japonisme: speaking of bookbinding....

15 February 2007

speaking of bookbinding....

Victor Émile Prouvé (1858-1943)

art nouveau, impressionism, jugensdstil... while the work from this time might continue to thrill, it does not shock. but it's informative to remember that it once did. victor prouvé was an artist of many talents. friends with fellow nancy resident gallé, prouvé painted the definitive painting of him.

drawing, dress design, printmaking and architecture were all among his talents.

but today we will look mainly at some of his efforts at bookbinding design. i don't know enough about bookbinding to understand the various elements, but perhaps one of our experts could enlighten me. prouvé is given credit for these bindings, but always someone else is also credited. i'm not clear on this division of labor.

for example, this binding of salammbo by flaubert is credited to prouvé, but my little section out of an old book, the flowering of art nouveau, also says that it was executed by rené wiener. i'll assume that that is like watanabe publishing yoshida's prints?

"it makes full use of the different ways of treating leather: inlay, engraving, gilding, and glazing. wiener adroitly uses the design of the veil of tanit to connect the boards with the spine. this salammbo is one of the earliest examples of a binding treated as a picture. instead of merely illustrating a theme from the story, the binding tries to present the essential spirit of flaubert's novel. orthodox craftsmen were critical of these pictorial bindings , which they considered to be a betrayal of the art of the book."

prouvé also designed bookbinding on two volumes of louis gonse's publication japanese art. for this project, prouvé worked with camille martin, whose bookbinding work we have seen before in a drawing for this cover for which its inspiration is clear when seen in a comparison with a particular print by utamaro.

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Blogger Diane Dehler said...

Hi Lotusgreen,
Thanks for all of the print resources. I am very intrigued by how your academic interest in Japonisme developed.

17 February, 2007 09:42  
Blogger Diane Dehler said...

BTW Did you see the Geisha collection and the ancient kimono that were displayed at the Asian Art Museum a few years ago? I found their beauty compelling and overwhelming; like spirits with outstretched arms. I suspect that these gorgous textiles wore the Geisha rather than the other way around. The embroidery, the designs, the prints. One can go on........... It captivates the imagination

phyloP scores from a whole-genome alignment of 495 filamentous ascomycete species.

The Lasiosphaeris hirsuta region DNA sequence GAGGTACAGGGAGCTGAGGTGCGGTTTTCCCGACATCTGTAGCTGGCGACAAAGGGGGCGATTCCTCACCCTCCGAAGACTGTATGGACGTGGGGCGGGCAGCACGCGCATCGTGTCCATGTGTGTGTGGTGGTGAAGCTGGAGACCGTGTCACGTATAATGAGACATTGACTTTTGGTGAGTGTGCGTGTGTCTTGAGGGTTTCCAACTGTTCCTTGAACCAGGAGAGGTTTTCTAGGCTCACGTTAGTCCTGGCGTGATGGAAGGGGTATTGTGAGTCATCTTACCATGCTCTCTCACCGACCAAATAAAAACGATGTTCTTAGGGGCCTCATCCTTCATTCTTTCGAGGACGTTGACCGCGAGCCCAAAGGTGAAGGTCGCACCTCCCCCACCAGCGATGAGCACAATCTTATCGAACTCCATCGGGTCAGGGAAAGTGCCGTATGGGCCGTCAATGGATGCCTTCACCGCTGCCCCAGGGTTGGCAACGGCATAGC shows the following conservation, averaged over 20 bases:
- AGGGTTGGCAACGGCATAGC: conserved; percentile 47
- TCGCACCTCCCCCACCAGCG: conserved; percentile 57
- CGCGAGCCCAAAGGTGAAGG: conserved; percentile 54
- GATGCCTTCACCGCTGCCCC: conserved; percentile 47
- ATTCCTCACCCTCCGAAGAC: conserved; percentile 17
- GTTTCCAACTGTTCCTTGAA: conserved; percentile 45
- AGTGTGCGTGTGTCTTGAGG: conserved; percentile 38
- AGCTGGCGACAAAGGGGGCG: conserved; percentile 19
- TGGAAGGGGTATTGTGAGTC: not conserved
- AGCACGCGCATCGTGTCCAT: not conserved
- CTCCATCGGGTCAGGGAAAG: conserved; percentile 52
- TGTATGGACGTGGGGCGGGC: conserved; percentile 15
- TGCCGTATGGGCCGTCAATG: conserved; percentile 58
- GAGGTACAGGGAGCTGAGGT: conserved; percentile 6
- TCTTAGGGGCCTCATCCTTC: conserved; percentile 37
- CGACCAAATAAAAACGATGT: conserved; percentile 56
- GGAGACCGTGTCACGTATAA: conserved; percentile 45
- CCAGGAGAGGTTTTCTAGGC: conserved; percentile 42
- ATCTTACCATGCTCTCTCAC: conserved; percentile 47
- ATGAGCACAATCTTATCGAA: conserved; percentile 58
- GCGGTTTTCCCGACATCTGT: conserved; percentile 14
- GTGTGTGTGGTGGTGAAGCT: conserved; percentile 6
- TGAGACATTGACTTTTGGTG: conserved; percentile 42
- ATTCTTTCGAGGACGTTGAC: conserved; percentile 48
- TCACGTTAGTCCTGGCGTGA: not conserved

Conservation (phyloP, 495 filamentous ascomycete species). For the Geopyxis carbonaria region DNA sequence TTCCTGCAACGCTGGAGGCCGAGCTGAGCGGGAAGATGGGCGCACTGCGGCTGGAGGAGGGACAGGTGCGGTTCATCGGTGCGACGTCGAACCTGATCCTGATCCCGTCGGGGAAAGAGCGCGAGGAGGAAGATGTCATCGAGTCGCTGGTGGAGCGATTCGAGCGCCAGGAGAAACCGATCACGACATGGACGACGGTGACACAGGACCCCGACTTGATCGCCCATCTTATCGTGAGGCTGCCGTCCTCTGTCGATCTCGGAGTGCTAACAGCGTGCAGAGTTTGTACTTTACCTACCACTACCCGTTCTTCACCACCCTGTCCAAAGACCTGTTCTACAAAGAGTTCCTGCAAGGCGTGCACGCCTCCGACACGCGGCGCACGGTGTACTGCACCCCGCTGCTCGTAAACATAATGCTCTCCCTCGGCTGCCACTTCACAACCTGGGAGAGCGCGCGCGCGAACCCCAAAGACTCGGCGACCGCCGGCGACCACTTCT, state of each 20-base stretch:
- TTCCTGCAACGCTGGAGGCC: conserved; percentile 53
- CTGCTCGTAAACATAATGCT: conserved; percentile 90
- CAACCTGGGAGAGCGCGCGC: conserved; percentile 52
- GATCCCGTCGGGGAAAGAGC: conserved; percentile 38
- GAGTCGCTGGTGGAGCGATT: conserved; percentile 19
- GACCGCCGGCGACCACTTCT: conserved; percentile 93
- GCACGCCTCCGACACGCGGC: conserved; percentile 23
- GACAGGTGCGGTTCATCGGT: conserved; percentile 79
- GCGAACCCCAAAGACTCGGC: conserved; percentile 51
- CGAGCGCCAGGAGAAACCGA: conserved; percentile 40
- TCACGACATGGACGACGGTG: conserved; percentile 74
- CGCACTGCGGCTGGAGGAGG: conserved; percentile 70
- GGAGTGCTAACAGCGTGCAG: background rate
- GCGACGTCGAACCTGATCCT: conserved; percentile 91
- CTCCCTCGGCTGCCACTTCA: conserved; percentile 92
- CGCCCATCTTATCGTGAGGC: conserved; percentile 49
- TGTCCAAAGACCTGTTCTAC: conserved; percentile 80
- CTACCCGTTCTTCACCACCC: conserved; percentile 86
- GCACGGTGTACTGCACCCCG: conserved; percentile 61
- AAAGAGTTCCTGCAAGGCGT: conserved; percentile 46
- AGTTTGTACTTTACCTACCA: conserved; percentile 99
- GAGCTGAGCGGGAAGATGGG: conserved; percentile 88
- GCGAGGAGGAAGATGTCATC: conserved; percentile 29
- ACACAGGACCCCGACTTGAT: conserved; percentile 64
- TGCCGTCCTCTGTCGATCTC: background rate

17 February, 2007 09:50  
Blogger lotusgreen said...

oh you know... i missed that! (to tell the truth, i rarely leave berkeley!) but i was just reading the pdf file that the folks who organized that show, about the difference between geisha and courtesans.

bummed there are so few images from the exhibit that i could find online, so now i want to check the book out of the library.

i'm not totally sure, but was that first comment a question? in case it wasn't i'll just say that it doesn't feel 'academic' to me, but rather like fitting together the pieces of the puzzle.

17 February, 2007 18:21  
Anonymous Anonymous said...

Where did you find this gorgeous dress, Lotusgreen ? Even its name must be beautiful. It's weird to think of the constrast with the angular universe of his son Jean.

19 February, 2007 12:33  
Blogger lotusgreen said...

i found it here.

on google i found this: "Extrait : La robe « Bord de rivière au printemps » dessinée par Victor Prouvé et brodée par Courteix en fils de soie et d'or a été installée hier aux ..."

that's all there was! the link's bad and there's no cache of it either! i found a lot of bad links looking to learn more about the art nouveau exhibition they had there a few years back.

19 February, 2007 14:05  
Blogger Ana said...

This is just so wild and wonderful!

Ooh, more bookbinders - more things to love :D !

19 November, 2011 15:06  
Blogger lotusgreen said...

thanks for stopping by, ana! aren't they amazing!

19 November, 2011 15:30  
Blogger Ana said...

They most certainly are!

20 November, 2011 03:45  

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